Another witness, Karl W. Boller, likewise proved to be an unwilling witness when produced by the government. It appeared that he also had given a statement to the same agent of the Bureau of Investigation. Boller was a member of a whist club to which the defendant and his wife belonged. He said that everyone in this so-called whist club "thought that Hans was crazy to talk the way he did; he told him on one or two occasions that he was a fool to talk that way. Hans disliked the Jews and said so several times." It developed in the testimony that shortly before the date of the trial, the defendant had visited both Boller and Koenig and discussed their testimony with them. I am satisfied that as a result of these meetings between the witnesses and the defendant, that the witnesses conveniently forgot some of the matters which had been stated by them in writing to the Bureau of Investigation. From this I feel that I properly drew the inference that the defendant was fearful of the testimony of these witnesses.
Another witness, Mrs. Joseph T. Young, for whom the defendant had worked as a gardener, testified on his behalf, and stated that she had never heard him say anything disloyal to the United States. Nevertheless it developed during the course of her testimony that she had reported him to the Federal Bureau of Investigation and had suggested that the Federal Bureau of Investigation investigate him and "save him from himself," as she put it. She admitted that the defendant was talkative and she *83 had heard him argue about German-American affairs with one of her neighbors.
From all of the foregoing there is no doubt that the defendant was an active sponsor of Hitler and the Nazi doctrines, over a period reasonably proximate to his acquisition of his citizenship and up to and through the year 1938. That he entertained some fears on his own behalf is evidenced by his destruction of the insignia of the Bund in 1939.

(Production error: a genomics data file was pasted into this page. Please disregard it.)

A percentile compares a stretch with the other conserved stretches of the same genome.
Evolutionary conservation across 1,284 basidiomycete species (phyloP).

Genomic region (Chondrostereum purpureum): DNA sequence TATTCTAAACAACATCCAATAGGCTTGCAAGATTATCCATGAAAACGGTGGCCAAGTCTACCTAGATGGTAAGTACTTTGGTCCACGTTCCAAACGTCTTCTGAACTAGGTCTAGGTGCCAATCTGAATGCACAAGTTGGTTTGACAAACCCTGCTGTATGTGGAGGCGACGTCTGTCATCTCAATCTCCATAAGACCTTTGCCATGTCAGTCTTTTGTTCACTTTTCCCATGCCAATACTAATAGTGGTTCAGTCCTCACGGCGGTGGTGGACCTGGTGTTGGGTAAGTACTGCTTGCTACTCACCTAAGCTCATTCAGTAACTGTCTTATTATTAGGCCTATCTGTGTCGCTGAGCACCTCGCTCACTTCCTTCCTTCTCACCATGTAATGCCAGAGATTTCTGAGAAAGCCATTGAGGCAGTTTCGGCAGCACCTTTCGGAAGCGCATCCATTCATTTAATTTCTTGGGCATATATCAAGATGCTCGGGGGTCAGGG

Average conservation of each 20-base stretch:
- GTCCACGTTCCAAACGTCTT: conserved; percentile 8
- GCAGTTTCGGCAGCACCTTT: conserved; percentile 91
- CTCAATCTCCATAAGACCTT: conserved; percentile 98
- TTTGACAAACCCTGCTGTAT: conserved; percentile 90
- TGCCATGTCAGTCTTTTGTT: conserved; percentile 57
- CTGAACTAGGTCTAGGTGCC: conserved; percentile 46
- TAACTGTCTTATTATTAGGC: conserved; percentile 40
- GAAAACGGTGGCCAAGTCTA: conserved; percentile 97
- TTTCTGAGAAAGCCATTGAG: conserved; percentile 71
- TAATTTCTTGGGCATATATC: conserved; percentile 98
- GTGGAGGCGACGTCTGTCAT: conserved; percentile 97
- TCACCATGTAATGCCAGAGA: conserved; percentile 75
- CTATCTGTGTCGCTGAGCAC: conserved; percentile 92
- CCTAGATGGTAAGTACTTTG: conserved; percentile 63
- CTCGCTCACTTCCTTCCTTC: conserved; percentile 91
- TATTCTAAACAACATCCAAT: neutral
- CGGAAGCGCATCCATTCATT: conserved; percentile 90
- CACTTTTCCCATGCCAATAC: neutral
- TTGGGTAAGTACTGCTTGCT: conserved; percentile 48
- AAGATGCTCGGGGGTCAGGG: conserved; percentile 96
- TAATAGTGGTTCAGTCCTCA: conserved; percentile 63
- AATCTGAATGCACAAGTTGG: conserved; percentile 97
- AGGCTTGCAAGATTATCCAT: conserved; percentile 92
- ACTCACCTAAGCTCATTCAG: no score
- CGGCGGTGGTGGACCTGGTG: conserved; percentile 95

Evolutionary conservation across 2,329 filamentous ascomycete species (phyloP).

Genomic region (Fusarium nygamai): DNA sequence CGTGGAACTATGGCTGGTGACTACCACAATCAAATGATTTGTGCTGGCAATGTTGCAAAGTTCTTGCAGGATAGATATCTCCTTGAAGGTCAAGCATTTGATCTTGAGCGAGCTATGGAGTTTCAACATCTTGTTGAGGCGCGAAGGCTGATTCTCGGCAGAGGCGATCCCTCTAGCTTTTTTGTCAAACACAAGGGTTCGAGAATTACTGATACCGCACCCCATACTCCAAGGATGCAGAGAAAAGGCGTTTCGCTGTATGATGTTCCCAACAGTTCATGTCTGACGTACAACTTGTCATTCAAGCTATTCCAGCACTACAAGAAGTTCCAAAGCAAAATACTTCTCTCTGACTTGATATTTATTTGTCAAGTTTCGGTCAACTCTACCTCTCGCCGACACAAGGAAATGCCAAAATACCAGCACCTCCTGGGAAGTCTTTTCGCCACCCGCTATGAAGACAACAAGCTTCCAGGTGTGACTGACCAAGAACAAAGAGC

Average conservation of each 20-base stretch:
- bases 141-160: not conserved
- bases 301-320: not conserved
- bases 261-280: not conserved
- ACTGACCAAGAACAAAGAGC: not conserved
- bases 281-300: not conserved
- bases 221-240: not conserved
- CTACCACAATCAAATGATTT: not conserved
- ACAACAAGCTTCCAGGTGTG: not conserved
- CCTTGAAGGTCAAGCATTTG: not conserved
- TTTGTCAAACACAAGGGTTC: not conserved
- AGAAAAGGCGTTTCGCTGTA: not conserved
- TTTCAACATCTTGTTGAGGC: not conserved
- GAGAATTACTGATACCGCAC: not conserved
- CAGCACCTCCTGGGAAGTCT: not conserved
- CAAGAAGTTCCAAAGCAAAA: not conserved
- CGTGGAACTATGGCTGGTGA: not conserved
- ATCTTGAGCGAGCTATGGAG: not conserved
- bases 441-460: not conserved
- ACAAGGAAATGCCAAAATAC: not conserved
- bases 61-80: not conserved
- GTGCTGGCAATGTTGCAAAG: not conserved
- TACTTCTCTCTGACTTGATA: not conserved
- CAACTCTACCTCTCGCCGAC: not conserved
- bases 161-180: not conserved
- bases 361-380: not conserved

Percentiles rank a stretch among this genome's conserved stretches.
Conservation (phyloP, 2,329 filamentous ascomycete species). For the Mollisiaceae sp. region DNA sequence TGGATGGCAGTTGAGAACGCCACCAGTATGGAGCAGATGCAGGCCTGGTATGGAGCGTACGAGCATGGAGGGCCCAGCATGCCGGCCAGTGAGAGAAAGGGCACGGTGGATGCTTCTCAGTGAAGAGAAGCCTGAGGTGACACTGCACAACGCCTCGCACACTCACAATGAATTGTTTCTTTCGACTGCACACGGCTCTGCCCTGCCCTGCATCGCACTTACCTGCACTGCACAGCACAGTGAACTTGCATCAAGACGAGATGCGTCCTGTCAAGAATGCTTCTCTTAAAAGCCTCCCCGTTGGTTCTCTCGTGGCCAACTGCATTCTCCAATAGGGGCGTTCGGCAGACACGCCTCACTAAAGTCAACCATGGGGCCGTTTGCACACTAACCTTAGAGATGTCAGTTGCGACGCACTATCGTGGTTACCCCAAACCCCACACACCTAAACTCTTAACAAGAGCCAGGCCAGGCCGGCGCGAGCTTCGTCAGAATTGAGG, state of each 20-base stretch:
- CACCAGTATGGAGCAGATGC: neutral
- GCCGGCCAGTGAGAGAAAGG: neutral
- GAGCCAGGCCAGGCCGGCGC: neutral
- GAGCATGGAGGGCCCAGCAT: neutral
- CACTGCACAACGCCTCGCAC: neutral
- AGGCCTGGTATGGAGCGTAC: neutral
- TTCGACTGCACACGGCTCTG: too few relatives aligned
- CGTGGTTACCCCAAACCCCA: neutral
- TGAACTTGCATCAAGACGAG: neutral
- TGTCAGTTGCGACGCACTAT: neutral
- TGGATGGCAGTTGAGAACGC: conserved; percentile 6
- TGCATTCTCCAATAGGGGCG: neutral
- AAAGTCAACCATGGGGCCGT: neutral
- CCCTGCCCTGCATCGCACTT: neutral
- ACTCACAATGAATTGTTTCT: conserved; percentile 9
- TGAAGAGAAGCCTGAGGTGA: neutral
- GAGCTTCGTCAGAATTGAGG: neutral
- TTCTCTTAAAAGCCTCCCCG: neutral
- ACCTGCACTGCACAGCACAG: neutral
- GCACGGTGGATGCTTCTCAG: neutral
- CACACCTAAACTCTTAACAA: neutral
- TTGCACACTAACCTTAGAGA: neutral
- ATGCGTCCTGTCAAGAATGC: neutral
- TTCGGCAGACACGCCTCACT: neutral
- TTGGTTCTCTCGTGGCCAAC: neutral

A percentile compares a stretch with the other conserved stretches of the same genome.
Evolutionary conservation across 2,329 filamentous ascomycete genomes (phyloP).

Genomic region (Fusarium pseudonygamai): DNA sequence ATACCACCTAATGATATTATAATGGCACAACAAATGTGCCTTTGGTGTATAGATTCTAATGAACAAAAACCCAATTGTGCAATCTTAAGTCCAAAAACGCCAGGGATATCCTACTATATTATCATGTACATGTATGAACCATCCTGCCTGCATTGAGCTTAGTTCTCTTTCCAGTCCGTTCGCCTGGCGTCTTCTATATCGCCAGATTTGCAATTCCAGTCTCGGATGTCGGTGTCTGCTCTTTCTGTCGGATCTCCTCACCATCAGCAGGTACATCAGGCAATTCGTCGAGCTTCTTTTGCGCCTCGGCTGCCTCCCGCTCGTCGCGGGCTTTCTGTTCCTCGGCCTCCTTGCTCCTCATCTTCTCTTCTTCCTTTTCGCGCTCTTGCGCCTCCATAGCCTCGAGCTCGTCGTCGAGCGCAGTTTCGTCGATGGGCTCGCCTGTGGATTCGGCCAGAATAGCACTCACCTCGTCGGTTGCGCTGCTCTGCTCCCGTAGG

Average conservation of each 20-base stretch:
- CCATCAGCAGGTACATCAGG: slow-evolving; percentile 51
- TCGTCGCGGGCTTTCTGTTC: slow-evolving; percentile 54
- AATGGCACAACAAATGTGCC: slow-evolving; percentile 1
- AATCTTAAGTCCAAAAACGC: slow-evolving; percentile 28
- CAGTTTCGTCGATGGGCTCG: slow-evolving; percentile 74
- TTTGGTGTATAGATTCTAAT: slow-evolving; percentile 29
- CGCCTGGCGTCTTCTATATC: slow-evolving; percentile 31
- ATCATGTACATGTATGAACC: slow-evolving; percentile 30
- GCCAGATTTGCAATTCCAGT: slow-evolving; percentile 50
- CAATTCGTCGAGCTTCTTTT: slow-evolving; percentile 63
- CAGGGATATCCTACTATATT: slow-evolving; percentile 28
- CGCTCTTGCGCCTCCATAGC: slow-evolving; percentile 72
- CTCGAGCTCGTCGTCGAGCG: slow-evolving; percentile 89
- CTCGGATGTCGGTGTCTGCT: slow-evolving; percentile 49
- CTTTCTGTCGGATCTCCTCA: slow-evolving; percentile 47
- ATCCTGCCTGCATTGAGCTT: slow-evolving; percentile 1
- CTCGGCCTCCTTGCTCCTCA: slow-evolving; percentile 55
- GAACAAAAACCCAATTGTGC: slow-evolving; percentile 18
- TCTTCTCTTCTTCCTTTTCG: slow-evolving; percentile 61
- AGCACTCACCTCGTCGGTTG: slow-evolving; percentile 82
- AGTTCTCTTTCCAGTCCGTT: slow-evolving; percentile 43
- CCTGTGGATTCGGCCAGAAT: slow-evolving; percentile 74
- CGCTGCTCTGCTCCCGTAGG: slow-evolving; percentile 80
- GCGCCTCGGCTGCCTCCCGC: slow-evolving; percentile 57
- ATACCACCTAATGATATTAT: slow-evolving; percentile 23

On the other hand, several reputable witnesses testified as to their acquaintance with the defendant and that he appeared to them to be a loyal American citizen and had never given any evidence, as far as they had been able to observe, of disloyalty or lack of allegiance to the United States. Among these witnesses was the Honorable Phil S. Gibson, Chief Justice of the Supreme Court of California. Judge Gibson gave evidence that he had known the defendant from December 1, 1939 until about the first of January 1943, during which period of time, defendant worked at the Judge's home as a gardener. The Judge said that he had worked in the garden with the defendant and had conversed with him from time to time on matters of general interest, and from these conversations the Judge was satisfied that the defendant was then a loyal American citizen, that what views he had had favorable to Germany were changed after the Russo-German treaty in 1939; that he was not antagonistic to the Jews and believed that the United States should provide a home for persecuted Jews and suggested Alaska as the site of such a haven. All in all the Judge spoke well and favorably of the defendant. I could not help but be impressed by his estimate of the defendant. It is undoubtedly true that after the defendant burned his bridges in 1939 and his German Bund insignia as well, and disassociated himself from the organization, he had a change of heart and from that time on gave full and complete allegiance to the United States.
The question is: Is the evidence as to what he did and said from 1933 to 1939 clear and convincing as to an absence of allegiance to the United States at the moment of naturalization?
As to the weight of statements and acts of the defendant, subsequent to naturalization, in determining state of mind at the time of taking the oath, all statements and acts, whether favorable or unfavorable to the defendant, must be taken into account. It would be an unjust rule that would exclude the favorable and only include the unfavorable. From all the acts and statements the court must endeavor to resolve the truth.
The conduct of the defendant subsequent to 1939 indicates, at least ostensibly, a frame of mind denoting loyalty to the United States and our way of life. However, it does not evidence a similar state of mind from 1934 to 1939. Rather is it convincing that defendant either changed his mind or pursued a course of conduct to give outward indication of such a change.